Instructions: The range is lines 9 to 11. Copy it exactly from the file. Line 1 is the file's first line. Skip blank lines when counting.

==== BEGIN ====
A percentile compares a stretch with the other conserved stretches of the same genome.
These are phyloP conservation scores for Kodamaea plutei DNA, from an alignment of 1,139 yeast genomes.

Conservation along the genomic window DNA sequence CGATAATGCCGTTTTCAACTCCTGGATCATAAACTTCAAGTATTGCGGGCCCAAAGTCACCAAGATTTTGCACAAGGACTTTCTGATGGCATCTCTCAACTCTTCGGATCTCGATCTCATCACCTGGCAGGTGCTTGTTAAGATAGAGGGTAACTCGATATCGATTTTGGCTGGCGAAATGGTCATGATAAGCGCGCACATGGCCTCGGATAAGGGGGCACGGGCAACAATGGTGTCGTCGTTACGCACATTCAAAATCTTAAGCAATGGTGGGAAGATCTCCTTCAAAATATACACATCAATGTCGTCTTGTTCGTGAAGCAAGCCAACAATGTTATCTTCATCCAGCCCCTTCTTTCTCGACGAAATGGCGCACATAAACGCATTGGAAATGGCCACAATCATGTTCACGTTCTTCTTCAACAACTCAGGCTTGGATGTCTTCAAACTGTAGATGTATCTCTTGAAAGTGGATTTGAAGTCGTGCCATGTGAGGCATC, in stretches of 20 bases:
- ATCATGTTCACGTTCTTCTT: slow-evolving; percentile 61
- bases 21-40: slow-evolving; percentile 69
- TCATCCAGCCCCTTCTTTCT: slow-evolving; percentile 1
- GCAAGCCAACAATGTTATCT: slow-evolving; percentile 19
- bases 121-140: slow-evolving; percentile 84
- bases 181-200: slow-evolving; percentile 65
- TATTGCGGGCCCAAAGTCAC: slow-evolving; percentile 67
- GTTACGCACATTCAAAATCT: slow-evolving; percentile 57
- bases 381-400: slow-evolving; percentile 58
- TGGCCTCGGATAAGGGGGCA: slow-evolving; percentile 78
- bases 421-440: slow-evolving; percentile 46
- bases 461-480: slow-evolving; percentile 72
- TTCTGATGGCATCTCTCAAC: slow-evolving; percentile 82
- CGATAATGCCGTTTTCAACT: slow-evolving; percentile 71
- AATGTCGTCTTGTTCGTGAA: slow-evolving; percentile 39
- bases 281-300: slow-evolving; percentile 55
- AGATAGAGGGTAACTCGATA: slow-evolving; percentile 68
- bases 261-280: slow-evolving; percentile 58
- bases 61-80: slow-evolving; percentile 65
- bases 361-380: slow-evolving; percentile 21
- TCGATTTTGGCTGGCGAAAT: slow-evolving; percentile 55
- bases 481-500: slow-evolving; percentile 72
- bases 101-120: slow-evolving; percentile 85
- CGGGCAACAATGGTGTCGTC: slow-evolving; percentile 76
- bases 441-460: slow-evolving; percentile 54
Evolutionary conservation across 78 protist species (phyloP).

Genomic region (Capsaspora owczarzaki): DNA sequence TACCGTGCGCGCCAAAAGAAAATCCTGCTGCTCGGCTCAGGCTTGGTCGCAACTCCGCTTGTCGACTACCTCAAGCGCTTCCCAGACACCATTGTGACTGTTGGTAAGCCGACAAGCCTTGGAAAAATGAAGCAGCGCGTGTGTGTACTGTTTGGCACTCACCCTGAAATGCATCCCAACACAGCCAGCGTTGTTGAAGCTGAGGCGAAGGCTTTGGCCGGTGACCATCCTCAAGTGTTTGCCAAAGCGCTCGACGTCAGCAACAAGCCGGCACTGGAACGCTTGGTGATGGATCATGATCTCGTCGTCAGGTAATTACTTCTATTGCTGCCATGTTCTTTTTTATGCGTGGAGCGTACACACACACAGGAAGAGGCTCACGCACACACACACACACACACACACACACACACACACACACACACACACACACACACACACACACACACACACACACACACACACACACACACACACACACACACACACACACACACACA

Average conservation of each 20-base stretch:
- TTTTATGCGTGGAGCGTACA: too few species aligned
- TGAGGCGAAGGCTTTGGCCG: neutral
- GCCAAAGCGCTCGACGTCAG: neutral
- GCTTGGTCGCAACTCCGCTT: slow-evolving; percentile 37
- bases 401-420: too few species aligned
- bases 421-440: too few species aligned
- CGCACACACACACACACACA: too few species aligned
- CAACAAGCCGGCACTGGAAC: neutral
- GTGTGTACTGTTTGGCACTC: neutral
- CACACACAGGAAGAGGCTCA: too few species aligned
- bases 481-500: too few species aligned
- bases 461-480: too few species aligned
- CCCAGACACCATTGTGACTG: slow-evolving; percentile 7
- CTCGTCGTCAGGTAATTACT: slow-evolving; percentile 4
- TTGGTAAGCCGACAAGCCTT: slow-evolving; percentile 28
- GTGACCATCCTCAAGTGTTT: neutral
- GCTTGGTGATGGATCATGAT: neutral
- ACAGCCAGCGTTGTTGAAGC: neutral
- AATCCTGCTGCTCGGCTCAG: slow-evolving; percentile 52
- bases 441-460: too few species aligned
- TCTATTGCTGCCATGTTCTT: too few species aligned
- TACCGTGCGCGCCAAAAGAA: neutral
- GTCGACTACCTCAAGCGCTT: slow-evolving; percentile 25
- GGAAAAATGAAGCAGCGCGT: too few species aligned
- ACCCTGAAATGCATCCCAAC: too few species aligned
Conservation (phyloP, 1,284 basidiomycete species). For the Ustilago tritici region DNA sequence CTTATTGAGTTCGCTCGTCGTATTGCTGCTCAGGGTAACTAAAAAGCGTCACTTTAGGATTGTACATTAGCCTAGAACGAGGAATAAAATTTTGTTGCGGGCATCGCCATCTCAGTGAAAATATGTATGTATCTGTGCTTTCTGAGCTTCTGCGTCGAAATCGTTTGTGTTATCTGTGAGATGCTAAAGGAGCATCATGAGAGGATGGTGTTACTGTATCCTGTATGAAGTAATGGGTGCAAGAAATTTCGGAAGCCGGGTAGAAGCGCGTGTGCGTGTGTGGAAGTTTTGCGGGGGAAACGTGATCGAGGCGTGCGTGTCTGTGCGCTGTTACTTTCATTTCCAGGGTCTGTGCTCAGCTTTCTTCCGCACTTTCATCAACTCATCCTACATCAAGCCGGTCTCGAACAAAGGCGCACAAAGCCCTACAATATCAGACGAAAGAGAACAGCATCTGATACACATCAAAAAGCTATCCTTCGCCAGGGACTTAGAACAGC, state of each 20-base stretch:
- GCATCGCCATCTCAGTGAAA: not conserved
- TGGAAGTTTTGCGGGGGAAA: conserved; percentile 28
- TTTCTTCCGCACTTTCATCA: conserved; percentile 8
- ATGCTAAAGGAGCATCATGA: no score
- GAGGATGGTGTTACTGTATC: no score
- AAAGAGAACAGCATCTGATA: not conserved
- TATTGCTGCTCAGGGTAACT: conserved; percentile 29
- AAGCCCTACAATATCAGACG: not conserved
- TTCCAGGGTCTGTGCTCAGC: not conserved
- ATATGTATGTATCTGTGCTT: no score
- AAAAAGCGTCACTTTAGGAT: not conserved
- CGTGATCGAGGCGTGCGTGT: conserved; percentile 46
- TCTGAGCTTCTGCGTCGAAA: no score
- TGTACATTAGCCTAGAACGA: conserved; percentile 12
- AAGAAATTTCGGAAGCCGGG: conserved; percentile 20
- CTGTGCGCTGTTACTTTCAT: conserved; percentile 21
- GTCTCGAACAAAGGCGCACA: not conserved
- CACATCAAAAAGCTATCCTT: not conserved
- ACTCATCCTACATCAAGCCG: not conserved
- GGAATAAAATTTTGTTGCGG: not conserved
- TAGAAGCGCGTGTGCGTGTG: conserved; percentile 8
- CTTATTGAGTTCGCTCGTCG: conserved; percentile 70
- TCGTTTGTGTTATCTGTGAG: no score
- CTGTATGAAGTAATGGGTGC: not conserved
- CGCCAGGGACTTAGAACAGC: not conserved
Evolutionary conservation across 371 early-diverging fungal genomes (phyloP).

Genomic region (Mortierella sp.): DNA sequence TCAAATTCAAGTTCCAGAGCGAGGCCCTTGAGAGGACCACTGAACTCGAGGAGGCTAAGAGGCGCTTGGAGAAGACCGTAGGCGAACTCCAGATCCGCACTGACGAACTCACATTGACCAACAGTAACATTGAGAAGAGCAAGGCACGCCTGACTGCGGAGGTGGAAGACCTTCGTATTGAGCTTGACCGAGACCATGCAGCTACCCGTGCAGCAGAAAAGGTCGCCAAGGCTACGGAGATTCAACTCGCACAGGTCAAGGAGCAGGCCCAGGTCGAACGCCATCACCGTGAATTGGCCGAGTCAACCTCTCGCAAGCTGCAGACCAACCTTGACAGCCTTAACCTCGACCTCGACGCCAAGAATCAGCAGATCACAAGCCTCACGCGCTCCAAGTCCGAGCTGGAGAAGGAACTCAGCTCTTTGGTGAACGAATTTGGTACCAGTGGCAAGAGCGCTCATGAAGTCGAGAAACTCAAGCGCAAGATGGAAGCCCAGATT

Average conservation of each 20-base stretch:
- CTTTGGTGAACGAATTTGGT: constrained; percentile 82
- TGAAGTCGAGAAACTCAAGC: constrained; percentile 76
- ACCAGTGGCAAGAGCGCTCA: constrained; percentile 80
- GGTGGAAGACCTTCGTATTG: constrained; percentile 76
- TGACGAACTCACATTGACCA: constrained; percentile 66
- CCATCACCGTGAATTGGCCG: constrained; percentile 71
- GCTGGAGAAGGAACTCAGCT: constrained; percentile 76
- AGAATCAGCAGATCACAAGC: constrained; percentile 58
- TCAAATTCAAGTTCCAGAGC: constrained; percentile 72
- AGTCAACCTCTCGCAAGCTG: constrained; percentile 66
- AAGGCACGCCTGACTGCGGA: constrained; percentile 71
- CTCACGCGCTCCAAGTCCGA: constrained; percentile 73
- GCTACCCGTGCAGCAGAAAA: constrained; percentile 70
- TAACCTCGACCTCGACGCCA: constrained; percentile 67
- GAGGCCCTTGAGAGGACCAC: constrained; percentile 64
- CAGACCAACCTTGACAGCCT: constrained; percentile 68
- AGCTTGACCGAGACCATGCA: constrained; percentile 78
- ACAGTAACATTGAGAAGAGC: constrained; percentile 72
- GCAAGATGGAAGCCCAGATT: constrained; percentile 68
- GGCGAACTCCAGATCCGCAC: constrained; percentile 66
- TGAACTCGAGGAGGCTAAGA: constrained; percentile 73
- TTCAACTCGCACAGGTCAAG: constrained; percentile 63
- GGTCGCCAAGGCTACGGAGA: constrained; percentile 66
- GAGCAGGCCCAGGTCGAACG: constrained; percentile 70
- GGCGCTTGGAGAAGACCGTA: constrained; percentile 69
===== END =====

- bases 181-200: slow-evolving; percentile 65
- TATTGCGGGCCCAAAGTCAC: slow-evolving; percentile 67
- GTTACGCACATTCAAAATCT: slow-evolving; percentile 57